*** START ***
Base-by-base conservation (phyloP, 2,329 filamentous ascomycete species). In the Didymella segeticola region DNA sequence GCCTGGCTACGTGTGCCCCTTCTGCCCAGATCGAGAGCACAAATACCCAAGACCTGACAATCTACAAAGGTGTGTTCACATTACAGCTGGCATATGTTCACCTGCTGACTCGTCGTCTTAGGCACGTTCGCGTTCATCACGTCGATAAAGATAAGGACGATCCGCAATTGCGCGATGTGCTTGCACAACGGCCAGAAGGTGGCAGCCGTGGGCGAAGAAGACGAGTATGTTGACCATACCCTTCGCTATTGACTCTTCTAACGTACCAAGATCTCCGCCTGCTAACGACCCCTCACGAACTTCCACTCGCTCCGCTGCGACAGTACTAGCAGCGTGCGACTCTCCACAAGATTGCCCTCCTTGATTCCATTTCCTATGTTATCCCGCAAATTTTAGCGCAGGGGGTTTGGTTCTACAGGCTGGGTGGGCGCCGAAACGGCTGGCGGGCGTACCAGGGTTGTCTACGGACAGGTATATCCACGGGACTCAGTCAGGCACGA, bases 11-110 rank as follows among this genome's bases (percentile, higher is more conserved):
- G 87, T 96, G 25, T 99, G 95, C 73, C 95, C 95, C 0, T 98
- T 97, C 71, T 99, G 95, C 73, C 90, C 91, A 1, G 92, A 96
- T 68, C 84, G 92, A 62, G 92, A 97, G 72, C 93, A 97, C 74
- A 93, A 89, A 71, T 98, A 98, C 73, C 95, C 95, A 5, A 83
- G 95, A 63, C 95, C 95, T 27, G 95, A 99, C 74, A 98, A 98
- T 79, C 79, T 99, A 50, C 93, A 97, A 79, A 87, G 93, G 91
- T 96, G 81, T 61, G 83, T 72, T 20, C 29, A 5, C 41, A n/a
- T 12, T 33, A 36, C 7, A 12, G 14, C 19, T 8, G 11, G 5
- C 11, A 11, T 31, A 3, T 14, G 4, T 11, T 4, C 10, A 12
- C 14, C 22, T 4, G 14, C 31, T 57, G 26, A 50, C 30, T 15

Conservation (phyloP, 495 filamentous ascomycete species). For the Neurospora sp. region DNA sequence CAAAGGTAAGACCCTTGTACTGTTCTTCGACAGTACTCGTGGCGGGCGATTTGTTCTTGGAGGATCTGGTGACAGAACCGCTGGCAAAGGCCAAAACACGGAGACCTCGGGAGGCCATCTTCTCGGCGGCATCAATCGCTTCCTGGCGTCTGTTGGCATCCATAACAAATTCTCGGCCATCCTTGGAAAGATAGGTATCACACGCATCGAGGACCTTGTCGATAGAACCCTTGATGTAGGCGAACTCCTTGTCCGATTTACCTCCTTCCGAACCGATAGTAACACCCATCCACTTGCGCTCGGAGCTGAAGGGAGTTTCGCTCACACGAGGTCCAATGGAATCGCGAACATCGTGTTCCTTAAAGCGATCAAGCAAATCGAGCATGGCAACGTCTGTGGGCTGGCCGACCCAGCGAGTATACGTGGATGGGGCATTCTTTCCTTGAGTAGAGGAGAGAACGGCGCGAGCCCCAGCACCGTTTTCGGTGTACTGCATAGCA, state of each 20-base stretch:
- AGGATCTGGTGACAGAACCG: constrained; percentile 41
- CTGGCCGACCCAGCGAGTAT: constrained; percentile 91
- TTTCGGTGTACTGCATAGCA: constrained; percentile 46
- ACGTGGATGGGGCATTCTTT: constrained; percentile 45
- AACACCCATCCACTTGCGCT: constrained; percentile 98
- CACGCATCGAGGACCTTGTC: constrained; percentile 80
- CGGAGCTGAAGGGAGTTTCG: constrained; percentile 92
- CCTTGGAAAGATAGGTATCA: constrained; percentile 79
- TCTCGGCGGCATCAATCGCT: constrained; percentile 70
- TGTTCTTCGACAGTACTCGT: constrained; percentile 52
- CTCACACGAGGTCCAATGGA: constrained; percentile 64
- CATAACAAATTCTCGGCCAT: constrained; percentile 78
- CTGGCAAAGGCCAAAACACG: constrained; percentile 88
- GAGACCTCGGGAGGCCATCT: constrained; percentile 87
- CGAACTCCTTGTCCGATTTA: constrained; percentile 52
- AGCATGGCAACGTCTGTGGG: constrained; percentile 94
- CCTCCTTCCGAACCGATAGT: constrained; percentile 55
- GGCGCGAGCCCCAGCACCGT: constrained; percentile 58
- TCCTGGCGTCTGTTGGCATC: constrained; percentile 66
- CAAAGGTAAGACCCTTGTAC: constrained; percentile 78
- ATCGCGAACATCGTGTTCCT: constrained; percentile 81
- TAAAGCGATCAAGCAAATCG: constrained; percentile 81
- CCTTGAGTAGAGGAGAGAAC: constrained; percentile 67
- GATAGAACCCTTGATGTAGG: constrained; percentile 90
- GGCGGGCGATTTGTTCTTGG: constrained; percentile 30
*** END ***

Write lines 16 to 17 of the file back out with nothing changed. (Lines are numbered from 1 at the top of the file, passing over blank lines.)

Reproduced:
- ACGTGGATGGGGCATTCTTT: constrained; percentile 45
- AACACCCATCCACTTGCGCT: constrained; percentile 98